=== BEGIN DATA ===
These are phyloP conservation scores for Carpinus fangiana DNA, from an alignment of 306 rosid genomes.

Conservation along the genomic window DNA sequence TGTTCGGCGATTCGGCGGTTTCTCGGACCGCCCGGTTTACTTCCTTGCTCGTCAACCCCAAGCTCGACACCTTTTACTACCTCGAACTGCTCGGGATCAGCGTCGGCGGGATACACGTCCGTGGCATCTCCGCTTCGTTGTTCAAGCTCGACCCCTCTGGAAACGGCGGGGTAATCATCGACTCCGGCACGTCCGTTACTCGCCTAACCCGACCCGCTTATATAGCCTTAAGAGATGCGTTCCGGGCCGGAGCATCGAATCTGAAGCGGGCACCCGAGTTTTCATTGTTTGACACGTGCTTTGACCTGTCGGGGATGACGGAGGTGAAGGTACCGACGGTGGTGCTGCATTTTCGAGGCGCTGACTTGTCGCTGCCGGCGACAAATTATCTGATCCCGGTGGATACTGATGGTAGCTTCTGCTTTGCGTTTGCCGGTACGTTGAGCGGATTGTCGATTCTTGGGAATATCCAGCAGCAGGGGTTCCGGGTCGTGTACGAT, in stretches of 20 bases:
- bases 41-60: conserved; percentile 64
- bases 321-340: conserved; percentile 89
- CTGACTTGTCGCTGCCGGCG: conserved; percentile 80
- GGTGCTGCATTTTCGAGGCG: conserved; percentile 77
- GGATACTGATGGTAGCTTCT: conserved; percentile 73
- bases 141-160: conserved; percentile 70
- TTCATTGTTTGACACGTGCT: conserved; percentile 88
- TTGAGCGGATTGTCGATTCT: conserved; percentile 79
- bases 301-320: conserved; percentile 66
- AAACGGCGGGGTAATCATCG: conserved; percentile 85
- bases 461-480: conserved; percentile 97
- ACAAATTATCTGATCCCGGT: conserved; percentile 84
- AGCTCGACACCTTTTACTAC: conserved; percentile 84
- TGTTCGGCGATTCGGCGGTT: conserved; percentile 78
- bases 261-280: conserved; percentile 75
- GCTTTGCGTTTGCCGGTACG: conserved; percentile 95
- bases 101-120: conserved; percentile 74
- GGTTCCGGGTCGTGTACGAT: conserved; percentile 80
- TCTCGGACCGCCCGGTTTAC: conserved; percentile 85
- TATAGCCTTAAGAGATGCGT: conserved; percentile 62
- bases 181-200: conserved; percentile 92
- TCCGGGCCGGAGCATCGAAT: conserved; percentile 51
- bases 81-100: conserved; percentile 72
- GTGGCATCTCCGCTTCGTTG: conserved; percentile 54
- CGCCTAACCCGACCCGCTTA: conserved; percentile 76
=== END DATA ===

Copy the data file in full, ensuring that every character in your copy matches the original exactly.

These are phyloP conservation scores for Carpinus fangiana DNA, from an alignment of 306 rosid genomes.

Conservation along the genomic window DNA sequence TGTTCGGCGATTCGGCGGTTTCTCGGACCGCCCGGTTTACTTCCTTGCTCGTCAACCCCAAGCTCGACACCTTTTACTACCTCGAACTGCTCGGGATCAGCGTCGGCGGGATACACGTCCGTGGCATCTCCGCTTCGTTGTTCAAGCTCGACCCCTCTGGAAACGGCGGGGTAATCATCGACTCCGGCACGTCCGTTACTCGCCTAACCCGACCCGCTTATATAGCCTTAAGAGATGCGTTCCGGGCCGGAGCATCGAATCTGAAGCGGGCACCCGAGTTTTCATTGTTTGACACGTGCTTTGACCTGTCGGGGATGACGGAGGTGAAGGTACCGACGGTGGTGCTGCATTTTCGAGGCGCTGACTTGTCGCTGCCGGCGACAAATTATCTGATCCCGGTGGATACTGATGGTAGCTTCTGCTTTGCGTTTGCCGGTACGTTGAGCGGATTGTCGATTCTTGGGAATATCCAGCAGCAGGGGTTCCGGGTCGTGTACGAT, in stretches of 20 bases:
- bases 41-60: conserved; percentile 64
- bases 321-340: conserved; percentile 89
- CTGACTTGTCGCTGCCGGCG: conserved; percentile 80
- GGTGCTGCATTTTCGAGGCG: conserved; percentile 77
- GGATACTGATGGTAGCTTCT: conserved; percentile 73
- bases 141-160: conserved; percentile 70
- TTCATTGTTTGACACGTGCT: conserved; percentile 88
- TTGAGCGGATTGTCGATTCT: conserved; percentile 79
- bases 301-320: conserved; percentile 66
- AAACGGCGGGGTAATCATCG: conserved; percentile 85
- bases 461-480: conserved; percentile 97
- ACAAATTATCTGATCCCGGT: conserved; percentile 84
- AGCTCGACACCTTTTACTAC: conserved; percentile 84
- TGTTCGGCGATTCGGCGGTT: conserved; percentile 78
- bases 261-280: conserved; percentile 75
- GCTTTGCGTTTGCCGGTACG: conserved; percentile 95
- bases 101-120: conserved; percentile 74
- GGTTCCGGGTCGTGTACGAT: conserved; percentile 80
- TCTCGGACCGCCCGGTTTAC: conserved; percentile 85
- TATAGCCTTAAGAGATGCGT: conserved; percentile 62
- bases 181-200: conserved; percentile 92
- TCCGGGCCGGAGCATCGAAT: conserved; percentile 51
- bases 81-100: conserved; percentile 72
- GTGGCATCTCCGCTTCGTTG: conserved; percentile 54
- CGCCTAACCCGACCCGCTTA: conserved; percentile 76